How to safely introduce common food allergens to babies

The transition to solid foods is an exciting milestone in your baby’s development, and it’s also a crucial time to introduce common food allergens. This period offers a window of opportunity to safely expose your little one to allergenic foods and decrease the risk of developing allergies later in life.

Australia is recognised as the allergy capital of the world, and to ensure safe exposure early on, the Australian Society of Clinical Immunology and Allergy (ASCIA) recommends the early introduction of allergenic food before 12 months and not before 4 months. Parents are encouraged to begin with vegetables and then move on to allergenic foods from around 6 months.

However, allergies can be inherited or caused by environmental factors including your baby’s microbiome, vitamin D levels, number of siblings, and exposure to pets.

If your baby is already allergy-prone, it’s highly recommended that you discuss the introduction of allergenic food with your paediatrician or general practitioner first. Signs your baby could be allergy prone include chronic eczema, a previous allergic reaction response to a food, or either parent suffers from anaphylaxis.

The following article provides invaluable information to ensure a safe and successful introduction of allergenic foods during this critical phase of a child’s food journey. Discover five simple ways to introduce these foods, plus some specific examples on how you can introduce the more common food allergens to babies, and the recommended replacements if your child is showing signs of allergen intolerance.

How to safely introduce common food allergens to babies

Here are five simple ways to introduce allergenic foods to babies: 

  • Rub peanut butter on the inside of their cheek.
  • Offer yolk first, then egg white. Once the baby is okay with both, serve a simple pikelet by combining only egg and banana.
  • Use good quality natural yoghurt before introducing cow’s milk as it’s far more nutritious for babies. Remember cow’s milk cannot be offered as a drink before 12 months of age.
  • Introduce fish either in grilled strips, pureed with vegetables or try a delicious and simple fish cake.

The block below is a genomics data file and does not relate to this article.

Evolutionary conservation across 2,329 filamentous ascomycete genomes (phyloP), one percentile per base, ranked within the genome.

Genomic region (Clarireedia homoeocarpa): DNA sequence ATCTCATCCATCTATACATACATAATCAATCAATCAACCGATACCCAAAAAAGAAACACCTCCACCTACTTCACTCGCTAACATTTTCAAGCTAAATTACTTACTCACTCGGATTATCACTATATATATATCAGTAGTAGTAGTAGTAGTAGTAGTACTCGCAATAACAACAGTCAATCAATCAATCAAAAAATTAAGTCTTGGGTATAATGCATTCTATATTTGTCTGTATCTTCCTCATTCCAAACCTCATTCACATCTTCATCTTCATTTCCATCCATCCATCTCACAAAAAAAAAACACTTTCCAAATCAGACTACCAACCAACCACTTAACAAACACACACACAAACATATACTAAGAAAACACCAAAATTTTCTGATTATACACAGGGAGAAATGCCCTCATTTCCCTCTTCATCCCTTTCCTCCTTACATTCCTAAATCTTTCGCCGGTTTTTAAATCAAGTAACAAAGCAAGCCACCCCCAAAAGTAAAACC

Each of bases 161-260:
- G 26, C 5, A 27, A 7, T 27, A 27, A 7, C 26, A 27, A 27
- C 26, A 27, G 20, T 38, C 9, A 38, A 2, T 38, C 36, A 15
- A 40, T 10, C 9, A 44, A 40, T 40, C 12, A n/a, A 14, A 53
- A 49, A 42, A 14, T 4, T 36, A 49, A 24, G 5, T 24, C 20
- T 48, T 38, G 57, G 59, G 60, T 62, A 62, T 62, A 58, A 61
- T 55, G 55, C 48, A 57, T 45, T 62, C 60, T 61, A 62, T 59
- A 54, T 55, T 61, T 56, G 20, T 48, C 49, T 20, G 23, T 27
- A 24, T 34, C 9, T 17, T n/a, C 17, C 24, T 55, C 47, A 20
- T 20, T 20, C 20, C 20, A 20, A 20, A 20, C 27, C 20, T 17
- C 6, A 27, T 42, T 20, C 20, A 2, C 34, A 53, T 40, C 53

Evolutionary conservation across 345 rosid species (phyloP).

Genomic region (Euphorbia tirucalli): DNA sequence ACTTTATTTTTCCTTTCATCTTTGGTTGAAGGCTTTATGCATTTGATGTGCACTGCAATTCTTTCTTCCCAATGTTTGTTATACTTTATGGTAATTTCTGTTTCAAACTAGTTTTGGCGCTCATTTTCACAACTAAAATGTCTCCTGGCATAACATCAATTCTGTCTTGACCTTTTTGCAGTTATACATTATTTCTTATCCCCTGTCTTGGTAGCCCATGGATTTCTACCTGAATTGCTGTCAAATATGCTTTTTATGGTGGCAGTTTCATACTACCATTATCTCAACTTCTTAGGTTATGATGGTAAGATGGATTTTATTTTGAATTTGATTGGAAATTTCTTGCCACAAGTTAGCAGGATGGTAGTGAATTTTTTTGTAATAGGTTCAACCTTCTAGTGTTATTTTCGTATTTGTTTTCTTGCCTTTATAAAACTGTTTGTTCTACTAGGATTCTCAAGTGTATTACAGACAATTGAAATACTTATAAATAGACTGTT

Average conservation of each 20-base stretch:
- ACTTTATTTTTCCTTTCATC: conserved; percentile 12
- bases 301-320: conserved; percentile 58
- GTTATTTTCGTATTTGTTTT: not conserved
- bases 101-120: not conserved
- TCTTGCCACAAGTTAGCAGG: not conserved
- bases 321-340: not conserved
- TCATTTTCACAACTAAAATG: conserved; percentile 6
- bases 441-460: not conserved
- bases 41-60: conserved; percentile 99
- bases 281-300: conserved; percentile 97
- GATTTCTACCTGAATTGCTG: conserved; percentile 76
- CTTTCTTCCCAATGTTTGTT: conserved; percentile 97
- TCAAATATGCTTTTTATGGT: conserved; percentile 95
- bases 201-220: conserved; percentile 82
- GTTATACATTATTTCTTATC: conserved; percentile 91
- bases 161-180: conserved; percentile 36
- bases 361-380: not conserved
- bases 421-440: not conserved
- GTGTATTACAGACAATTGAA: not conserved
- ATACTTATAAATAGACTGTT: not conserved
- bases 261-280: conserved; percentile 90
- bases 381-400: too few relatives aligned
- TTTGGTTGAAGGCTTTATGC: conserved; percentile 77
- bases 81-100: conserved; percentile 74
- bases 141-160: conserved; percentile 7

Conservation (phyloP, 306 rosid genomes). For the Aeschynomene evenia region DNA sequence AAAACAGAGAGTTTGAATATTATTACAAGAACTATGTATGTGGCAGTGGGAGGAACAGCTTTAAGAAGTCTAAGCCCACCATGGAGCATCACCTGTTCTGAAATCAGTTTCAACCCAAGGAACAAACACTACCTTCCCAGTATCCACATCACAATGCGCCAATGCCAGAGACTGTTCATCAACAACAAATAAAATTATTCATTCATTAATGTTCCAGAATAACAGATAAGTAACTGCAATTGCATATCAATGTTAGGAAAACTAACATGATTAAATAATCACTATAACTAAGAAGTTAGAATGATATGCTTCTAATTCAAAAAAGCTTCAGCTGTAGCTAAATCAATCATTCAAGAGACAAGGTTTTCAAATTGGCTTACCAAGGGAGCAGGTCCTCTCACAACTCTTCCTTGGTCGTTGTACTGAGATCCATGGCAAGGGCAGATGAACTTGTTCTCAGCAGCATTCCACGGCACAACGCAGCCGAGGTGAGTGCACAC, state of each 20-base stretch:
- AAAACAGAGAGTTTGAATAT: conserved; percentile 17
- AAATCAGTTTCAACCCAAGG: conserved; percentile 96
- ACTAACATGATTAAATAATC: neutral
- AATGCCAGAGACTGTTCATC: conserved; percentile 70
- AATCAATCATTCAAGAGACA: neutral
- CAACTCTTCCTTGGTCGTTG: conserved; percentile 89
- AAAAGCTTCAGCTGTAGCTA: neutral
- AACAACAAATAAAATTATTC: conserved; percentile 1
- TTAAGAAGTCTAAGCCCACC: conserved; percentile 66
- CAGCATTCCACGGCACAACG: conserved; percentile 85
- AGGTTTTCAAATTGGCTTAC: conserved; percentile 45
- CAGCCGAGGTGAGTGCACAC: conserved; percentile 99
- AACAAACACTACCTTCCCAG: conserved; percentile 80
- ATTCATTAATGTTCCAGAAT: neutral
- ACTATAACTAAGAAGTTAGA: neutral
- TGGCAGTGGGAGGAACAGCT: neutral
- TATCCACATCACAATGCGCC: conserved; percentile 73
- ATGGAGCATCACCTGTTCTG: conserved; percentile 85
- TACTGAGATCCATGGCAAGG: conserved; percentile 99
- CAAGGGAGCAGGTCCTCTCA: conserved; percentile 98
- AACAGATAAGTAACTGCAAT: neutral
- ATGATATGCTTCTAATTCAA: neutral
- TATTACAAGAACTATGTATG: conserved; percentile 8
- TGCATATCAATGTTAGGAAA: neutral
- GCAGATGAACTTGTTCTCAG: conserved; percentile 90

• Toast fingers can be an excellent way to introduce wheat. Opt for an additive free wholemeal sourdough bread over a supermarket bread as the fermentation process helps with digestion.

Tips on how to safely introduce common food allergens to your child’s diet and some recommended food replacements if your child is showing signs of allergen intolerance.

Cow’s milk (start introducing from 6 months)

  • Best way to introduce: In the form of yoghurt or low sodium cheese. Sheep’s milk and goat’s milk are easier on the digestive system.
  • Best replacement: Use a good quality almond or coconut milk replacement. If you want to replace cheese or cream in recipes, then the best substitution is coconut cream or silken tofu. Make sure you are using good quality replacements and never use dairy alternatives to replace breastmilk or calcium-rich foods in the diet for babies and young children.

Eggs (start introducing from 6 months)

  • Best way to introduce: Mixing a cooked egg yolk with breast milk or formula, boiled and cooled water, added to vegetable purees or simply mashed with avocado or mashed banana. After the egg yolk has been offered at least three times, with no noticeable reaction, the egg white can be safely introduced. Boil the whole egg and mash with similar ingredients as listed above or if your baby is eating finger foods, offer an omelette and cut into thin slices.